If you increase the number of processes, the use of the method qx allows to obtain better results, due to the load balancing produced by the use of a mechanism based on a farm. The results increasing the number of processes (but only using three machines, every one with a process in every moment) are in the following lines:

  $ time ./pi_grid.pl -co MachineConfig.pm -N 1000000000 -np 6
  Calculating Pi with 1000000000 iterations and 6 processes
  Elapsed Time: 15.694753 seconds
  Pi Value: 3.141594

  real    0m17.285s
  user    0m0.304s
  sys     0m0.104s

  $ time ./pi_grid.pl -co MachineConfig.pm -N 1000000000 -np 12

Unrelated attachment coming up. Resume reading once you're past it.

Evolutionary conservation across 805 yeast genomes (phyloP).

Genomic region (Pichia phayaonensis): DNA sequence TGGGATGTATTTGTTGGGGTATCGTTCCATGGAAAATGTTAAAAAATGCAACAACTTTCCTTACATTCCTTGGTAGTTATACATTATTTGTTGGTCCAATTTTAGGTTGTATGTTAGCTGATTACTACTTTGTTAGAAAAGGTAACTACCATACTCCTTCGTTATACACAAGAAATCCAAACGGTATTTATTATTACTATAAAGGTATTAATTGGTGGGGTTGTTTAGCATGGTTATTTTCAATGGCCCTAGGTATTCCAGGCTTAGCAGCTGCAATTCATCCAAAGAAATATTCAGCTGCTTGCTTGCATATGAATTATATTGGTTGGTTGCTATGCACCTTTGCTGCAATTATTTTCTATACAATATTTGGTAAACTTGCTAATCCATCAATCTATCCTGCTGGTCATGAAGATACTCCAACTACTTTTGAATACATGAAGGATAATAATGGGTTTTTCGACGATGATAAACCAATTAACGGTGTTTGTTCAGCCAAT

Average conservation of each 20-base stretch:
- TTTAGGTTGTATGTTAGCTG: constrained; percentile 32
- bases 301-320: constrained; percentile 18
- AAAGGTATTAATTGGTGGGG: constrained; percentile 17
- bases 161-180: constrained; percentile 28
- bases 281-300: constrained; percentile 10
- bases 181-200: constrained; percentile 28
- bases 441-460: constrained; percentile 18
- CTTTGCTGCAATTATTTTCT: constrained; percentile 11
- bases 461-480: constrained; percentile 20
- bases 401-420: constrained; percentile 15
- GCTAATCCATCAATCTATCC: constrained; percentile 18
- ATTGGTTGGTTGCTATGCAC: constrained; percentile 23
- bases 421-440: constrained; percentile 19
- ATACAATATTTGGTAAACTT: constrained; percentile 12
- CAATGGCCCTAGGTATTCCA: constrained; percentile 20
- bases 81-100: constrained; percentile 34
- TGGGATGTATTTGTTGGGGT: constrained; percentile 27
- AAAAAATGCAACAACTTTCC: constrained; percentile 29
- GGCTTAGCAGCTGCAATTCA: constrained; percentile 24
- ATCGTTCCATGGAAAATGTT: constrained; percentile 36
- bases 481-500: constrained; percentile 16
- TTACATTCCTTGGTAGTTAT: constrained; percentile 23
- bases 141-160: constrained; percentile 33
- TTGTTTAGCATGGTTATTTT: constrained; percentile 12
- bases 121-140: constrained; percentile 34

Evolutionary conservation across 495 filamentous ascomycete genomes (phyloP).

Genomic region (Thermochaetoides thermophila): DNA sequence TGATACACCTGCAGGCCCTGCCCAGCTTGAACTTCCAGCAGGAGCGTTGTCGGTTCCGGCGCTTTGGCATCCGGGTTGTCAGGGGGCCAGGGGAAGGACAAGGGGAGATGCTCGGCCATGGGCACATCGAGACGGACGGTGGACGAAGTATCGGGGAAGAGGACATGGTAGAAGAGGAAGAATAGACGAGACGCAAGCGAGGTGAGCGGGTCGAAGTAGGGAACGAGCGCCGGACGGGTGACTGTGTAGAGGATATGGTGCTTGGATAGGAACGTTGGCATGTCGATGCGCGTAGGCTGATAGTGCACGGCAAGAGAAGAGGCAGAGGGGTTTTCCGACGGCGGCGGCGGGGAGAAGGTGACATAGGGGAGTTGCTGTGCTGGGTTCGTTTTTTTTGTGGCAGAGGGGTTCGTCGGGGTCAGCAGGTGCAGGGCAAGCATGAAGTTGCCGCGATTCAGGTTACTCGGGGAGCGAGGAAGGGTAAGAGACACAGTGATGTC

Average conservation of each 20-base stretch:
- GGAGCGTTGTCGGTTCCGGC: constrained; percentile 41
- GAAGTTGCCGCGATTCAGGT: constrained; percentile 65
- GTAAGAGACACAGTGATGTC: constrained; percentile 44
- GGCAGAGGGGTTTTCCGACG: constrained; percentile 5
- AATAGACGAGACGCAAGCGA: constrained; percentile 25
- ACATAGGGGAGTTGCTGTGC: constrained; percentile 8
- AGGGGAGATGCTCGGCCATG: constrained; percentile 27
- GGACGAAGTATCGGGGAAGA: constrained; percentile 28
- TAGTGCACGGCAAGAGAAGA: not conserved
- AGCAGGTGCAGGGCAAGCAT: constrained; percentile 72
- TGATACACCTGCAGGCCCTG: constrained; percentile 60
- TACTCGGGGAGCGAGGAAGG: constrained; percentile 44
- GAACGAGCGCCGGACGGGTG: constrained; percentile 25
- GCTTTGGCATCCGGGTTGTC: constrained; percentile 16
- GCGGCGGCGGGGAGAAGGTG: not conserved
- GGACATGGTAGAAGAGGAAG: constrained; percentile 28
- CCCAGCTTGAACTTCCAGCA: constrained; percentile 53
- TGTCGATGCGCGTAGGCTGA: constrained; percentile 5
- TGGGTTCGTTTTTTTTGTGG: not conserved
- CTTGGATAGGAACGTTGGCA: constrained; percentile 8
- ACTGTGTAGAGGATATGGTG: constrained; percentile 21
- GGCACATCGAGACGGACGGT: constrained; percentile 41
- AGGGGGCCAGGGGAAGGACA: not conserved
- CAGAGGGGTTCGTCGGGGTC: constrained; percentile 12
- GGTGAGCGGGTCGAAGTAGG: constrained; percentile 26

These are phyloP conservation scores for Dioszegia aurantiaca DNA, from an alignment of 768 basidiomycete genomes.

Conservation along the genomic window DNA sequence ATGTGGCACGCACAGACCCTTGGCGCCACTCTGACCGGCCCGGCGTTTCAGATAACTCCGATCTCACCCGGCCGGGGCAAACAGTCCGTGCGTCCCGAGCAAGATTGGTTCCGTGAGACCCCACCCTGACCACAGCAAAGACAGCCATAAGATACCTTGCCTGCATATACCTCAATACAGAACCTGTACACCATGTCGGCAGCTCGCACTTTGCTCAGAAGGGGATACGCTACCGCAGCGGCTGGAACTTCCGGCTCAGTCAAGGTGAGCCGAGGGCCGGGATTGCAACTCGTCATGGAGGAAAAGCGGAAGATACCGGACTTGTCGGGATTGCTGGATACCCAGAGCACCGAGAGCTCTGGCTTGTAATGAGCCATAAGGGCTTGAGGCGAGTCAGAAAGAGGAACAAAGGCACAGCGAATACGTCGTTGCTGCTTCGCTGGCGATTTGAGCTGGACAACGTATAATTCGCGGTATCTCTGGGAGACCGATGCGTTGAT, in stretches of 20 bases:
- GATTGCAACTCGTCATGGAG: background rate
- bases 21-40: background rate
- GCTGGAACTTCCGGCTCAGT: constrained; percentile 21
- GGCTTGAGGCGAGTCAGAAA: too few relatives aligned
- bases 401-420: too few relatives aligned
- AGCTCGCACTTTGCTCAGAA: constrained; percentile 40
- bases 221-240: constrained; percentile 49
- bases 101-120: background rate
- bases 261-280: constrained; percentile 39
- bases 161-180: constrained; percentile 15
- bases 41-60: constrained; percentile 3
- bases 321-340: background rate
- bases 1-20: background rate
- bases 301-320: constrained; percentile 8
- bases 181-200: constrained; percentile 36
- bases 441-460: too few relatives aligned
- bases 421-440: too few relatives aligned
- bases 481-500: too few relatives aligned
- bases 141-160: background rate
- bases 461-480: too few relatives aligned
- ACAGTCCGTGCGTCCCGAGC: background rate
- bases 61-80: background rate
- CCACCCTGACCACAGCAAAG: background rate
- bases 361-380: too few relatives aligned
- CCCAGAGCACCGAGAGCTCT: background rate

Calculating Pi with 1000000000 iterations and 12 processes
  Elapsed Time: 13.246352 seconds
  Pi Value: 3.141588

  real    0m14.798s
  user    0m0.328s
  sys     0m0.116s

  $ time ./pi_grid.pl -co MachineConfig.pm -N 1000000000 -np 15
  Calculating Pi with 1000000000 iterations and 15 processes
  Elapsed Time: 12.924256 seconds
  Pi Value: 3.1416

  real    0m14.500s
  user    0m0.372s
  sys     0m0.108s

Using 3 processes with 3 machines (every one with only one process), the fastest machines have to wait for the slowest one to finish the execution. Using 6, 12 and 15 processes, the time is decreased. Because of the heterogeneity of the different machines, while the slowest machine is executing a process, the fastest one has executed several processes. More processes are executed in less time by the fastest machine (load balancing) and the consequence is a decrease in the total execution time.

SEE ALSO ^

AUTHORS ^